Gov. Murphy takes first step toward establishing a public bank in New Jersey

By KYW Newsradio 1060
NEWARK, N.J. (KYW Newsradio) — Only one state in the nation, North Dakota, has a bank owned and operated by the government. Other states, like California, are considering the concept as a way to provide a lower-cost alternative to the private sector, and New Jersey is the latest to join that list. 

Gov. Phil Murphy has signed an executive order that paves the way for a public bank in the Garden State, which could, in time, offer another source to fund civic and private needs alike.

“I still believe in the ability of a public bank owned by the people of New Jersey,” said Murphy at an event in Newark, “to be a force for good in helping small businesses succeed, in providing student loans at affordable rates, and opening lines of credit to municipalities for meeting long-term infrastructure and affordable housing needs.”

I believe in the ability of a public bank – owned by the people of New Jersey – to be a force for good in helping our small businesses, residents, students, & municipalities.That’s why today I signed an E.O. creating a Public Bank Implementation Board.https://t.co/q1vKzwFDp8 pic.twitter.com/oxEguHeDfV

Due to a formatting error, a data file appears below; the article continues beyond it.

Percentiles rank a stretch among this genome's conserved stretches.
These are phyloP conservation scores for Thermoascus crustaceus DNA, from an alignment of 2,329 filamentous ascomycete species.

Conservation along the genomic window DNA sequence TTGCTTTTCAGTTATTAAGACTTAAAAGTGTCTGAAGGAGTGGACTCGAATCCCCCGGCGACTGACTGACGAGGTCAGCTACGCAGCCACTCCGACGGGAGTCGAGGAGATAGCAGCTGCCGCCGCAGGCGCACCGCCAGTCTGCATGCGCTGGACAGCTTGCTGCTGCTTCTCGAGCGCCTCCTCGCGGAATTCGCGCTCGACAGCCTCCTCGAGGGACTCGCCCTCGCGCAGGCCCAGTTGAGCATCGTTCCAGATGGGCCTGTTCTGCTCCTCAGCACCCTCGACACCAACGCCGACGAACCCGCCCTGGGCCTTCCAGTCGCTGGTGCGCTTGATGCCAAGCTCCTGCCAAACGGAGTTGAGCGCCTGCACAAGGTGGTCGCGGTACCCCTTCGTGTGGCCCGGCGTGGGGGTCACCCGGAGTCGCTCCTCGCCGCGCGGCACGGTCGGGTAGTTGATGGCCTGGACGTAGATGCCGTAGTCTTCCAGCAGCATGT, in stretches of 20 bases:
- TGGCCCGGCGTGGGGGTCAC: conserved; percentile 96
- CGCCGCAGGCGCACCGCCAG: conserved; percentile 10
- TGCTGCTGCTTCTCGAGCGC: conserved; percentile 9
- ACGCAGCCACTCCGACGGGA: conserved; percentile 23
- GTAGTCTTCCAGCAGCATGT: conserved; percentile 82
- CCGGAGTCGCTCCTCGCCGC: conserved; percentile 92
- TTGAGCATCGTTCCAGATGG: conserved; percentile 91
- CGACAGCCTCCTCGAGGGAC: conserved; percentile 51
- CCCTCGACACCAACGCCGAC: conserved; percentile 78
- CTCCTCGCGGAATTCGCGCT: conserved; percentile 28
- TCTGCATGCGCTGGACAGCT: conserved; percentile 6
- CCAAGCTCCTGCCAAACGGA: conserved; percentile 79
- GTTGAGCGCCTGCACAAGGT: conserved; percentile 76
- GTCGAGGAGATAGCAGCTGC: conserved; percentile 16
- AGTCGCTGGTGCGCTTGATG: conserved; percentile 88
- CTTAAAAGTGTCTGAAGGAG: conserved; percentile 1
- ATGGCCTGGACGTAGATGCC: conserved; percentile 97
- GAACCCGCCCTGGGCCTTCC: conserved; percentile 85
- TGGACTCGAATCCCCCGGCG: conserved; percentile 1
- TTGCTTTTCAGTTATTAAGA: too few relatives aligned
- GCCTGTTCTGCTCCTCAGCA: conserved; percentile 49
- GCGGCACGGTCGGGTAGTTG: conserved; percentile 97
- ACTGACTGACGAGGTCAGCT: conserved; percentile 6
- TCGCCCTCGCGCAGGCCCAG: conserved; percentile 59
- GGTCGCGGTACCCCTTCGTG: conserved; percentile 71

— Governor Phil Murphy (@GovMurphy) November 13, 2019

Murphy said private, community banks are fine, but many of the larger corporate entities are taking local monies to fund projects out of state — possibly even out of the country. 

Murphy’s executive order creates a 14-member board that’ll spend the next year putting together a blueprint to establish the bank and its rules, which will likely include leveraging public assets to raise the capital needed to fund it.

“The concept is a bank owned by us to keep those dollars in New Jersey to benefit our economy,” the governor added. “For every dollar you put into infrastructure, student loans, small business, affordable housing, you get multiple dollars back.”

Proponents admit it won’t be easy, and they’re certainly not looking to put private banks out of business. But this is the first step in providing a lower-cost option that’s easier to access.

The plan, however, could be a hard sell with some in the Legislature, not to mention the private sector.